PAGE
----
Skip to main content

Making a web browser

After a recent run around with a whole bunch of JavaScript code, I now have new names for all the popular web browsers out there:

Internet Explorer = Internet Exposer
Netscape = Netscrape
FireFox = Flaming Fart
Safari = Roy Horn
Opera = It's Over!

Opera doesn't really need a name change. The name itself implies that "the fat lady" will sing or has already sung. Images of a large woman in a viking outfit singing really high notes, cracked glasses, chandeliers shattering, and general disaster ensuing is a sufficient enough association. The "it's over" is a reference to's various "issues" of "Teen Girl Squad" where everyone is usually killed off in fairly grotesque manners.

Safari reminds me of Roy Horn. A Las Vegas magician with no brain cells - stick your head in a tiger's mouth, you'll get it lopped off for you. Tiger is also the name of the latest Mac OS. Hmm...

A search for "Flaming Fart" on Google turns up some interesting videos of college guys who think it is great to hold lighter fluid near explosive gas and video taping it. Then they distribute the video on the Internet. These are the same sorts of people developing FireFox. Enough said.

Netscrape is a great name for any Netscape browser. I know a few people who only call it Netscrape...because it makes a giant virtual "scraping sound" as you surf the web. Kind of similar to being drawn and quartered.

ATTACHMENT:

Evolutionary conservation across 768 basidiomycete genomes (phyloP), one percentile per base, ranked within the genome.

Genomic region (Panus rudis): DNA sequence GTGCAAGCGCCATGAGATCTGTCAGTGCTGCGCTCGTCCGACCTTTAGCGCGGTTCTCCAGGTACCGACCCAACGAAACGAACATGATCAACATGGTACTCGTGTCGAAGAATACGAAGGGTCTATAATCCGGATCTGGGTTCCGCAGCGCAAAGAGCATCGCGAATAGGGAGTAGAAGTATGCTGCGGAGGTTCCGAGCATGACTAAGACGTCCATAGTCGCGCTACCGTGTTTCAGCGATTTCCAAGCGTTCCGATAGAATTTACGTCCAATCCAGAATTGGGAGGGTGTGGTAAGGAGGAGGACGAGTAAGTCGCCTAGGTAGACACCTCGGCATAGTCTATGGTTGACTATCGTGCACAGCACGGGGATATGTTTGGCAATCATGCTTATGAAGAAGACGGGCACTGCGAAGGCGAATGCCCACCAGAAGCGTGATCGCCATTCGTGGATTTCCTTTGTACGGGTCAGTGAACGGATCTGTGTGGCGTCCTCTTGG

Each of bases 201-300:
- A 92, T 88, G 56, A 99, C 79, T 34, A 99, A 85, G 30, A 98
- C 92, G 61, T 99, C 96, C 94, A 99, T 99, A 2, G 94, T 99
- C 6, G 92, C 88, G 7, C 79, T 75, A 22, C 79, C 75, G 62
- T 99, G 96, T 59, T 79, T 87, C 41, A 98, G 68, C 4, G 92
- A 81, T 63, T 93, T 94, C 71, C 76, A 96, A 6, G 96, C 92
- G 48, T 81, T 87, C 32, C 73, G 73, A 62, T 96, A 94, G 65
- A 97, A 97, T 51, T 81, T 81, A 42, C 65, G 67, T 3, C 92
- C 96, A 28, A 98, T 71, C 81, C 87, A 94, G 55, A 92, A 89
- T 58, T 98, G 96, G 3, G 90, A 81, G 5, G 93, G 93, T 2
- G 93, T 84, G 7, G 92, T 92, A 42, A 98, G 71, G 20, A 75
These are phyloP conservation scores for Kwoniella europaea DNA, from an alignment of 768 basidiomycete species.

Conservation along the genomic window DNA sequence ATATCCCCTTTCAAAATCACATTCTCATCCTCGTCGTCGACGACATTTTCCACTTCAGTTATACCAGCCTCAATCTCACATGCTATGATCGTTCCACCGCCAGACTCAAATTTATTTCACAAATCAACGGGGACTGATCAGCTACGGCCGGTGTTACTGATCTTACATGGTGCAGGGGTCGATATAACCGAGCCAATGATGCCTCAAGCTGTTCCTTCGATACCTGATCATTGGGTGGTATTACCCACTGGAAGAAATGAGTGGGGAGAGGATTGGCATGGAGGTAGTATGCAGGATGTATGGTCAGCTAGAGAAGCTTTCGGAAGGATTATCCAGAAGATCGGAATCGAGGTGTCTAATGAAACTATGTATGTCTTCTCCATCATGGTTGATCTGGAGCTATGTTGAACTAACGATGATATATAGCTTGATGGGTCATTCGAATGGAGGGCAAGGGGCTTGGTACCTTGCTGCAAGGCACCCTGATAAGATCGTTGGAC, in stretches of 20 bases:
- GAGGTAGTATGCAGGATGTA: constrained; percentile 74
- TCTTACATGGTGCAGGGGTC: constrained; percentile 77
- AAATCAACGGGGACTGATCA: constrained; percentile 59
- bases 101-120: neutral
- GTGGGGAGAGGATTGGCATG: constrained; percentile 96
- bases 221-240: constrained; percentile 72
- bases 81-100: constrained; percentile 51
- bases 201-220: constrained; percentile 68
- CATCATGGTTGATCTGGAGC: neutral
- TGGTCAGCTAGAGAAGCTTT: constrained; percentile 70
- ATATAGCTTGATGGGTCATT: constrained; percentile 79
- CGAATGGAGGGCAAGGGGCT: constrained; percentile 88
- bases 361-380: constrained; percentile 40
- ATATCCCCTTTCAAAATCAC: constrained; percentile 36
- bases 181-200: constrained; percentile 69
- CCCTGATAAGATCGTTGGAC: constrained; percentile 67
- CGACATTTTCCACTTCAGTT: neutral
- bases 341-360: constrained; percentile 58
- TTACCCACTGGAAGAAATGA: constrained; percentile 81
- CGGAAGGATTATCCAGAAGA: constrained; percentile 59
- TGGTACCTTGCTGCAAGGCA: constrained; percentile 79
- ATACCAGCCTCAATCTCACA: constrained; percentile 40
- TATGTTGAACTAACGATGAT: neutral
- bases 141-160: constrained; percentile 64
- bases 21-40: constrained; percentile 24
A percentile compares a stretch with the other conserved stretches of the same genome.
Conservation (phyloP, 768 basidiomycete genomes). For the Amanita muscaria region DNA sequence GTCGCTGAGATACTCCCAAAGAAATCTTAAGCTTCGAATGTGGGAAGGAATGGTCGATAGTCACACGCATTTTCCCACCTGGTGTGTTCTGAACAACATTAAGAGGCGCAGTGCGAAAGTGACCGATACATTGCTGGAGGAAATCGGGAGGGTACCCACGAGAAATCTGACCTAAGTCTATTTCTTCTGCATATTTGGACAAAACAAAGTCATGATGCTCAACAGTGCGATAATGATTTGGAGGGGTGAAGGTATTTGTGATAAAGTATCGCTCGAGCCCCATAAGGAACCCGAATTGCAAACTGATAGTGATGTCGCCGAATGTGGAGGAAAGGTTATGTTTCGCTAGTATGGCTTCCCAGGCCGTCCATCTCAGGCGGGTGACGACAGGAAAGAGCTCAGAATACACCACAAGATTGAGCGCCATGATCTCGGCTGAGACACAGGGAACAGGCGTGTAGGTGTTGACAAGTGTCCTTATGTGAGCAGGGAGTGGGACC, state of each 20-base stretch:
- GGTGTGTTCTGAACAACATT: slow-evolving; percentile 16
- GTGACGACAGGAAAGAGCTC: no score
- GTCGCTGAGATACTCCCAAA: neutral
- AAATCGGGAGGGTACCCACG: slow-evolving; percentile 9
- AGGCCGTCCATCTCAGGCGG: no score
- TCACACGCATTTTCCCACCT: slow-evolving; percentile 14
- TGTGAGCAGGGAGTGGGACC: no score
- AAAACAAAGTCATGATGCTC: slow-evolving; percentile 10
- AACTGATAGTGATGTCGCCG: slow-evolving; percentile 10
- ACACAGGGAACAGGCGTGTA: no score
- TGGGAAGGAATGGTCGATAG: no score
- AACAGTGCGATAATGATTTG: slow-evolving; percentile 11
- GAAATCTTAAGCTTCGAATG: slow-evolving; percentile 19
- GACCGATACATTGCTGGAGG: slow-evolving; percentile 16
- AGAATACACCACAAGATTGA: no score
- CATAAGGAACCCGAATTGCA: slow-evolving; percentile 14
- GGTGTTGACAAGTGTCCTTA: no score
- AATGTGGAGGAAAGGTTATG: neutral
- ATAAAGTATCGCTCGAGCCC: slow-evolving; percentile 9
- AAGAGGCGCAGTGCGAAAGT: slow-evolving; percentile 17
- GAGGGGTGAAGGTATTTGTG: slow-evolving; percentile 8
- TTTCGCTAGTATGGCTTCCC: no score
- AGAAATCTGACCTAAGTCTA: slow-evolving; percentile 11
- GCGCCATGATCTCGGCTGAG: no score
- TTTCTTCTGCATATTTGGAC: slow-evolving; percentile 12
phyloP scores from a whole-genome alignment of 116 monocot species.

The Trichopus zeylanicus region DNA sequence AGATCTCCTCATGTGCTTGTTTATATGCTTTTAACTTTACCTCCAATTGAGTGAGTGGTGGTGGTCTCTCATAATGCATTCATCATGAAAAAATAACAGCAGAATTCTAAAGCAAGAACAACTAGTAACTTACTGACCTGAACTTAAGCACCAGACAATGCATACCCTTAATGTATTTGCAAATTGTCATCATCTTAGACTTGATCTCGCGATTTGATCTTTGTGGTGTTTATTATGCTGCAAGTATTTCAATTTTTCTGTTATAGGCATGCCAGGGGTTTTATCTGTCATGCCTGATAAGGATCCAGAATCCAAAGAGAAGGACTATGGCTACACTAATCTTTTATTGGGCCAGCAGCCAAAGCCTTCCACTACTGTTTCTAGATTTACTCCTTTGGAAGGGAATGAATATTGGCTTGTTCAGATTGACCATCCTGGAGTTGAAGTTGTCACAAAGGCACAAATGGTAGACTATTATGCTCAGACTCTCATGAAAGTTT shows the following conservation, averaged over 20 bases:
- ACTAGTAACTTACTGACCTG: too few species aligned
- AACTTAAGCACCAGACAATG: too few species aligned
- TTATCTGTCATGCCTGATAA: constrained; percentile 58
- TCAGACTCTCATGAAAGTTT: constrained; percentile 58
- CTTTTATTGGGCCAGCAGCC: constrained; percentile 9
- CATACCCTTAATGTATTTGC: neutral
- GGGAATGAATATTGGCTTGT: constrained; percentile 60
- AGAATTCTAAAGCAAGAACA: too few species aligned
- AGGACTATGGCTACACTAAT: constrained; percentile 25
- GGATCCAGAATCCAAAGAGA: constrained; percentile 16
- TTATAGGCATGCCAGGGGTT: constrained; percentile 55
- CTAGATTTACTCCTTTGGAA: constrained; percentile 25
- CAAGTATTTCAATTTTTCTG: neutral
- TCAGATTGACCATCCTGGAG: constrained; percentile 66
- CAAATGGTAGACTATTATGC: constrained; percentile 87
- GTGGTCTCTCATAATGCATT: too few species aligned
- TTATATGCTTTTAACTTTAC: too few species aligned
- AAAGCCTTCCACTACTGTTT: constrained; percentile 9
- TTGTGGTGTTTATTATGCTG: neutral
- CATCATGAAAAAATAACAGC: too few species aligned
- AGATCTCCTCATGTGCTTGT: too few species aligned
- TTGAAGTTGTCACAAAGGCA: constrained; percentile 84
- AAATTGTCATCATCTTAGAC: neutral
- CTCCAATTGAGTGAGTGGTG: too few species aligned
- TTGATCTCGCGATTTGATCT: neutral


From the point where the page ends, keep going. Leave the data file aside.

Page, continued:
Internet Exposer is a terrific description for IE. Spyware, viruses, and other rogue ActiveX controls find their way into this browser on many people's computers. The reference also includes the public nakedness aspect. IE is also terrible at accurately labeling JavaScript error messages...but it displays great-looking pages.

Writing JavaScript is like figuring out the best way to set oneself on fire, chop limbs off, or other gruesome, gross, and stupid things people do/have done. The problem is cross-browser compatability. No one can seem to agree on how anything should be done when it comes to displaying web pages. And the underlying problem is that programmers don't have a clue on how to write code. I've had FlamingFart fans on this blog telling me about the "virtues of using the browser".

Here's my solution: Shoot your programming team and get one that will replicate IE's functionality first-and-foremost - THEN work on making it better. Don't go off all "let's make our browser 100% Standards compliant" because none of them are and, guess what? IE still holds 80% of the market share so that makes IE the standard regardless if there is some specification that says otherwise. When your browser achieves over 50% of the market share, then you can start calling the shots.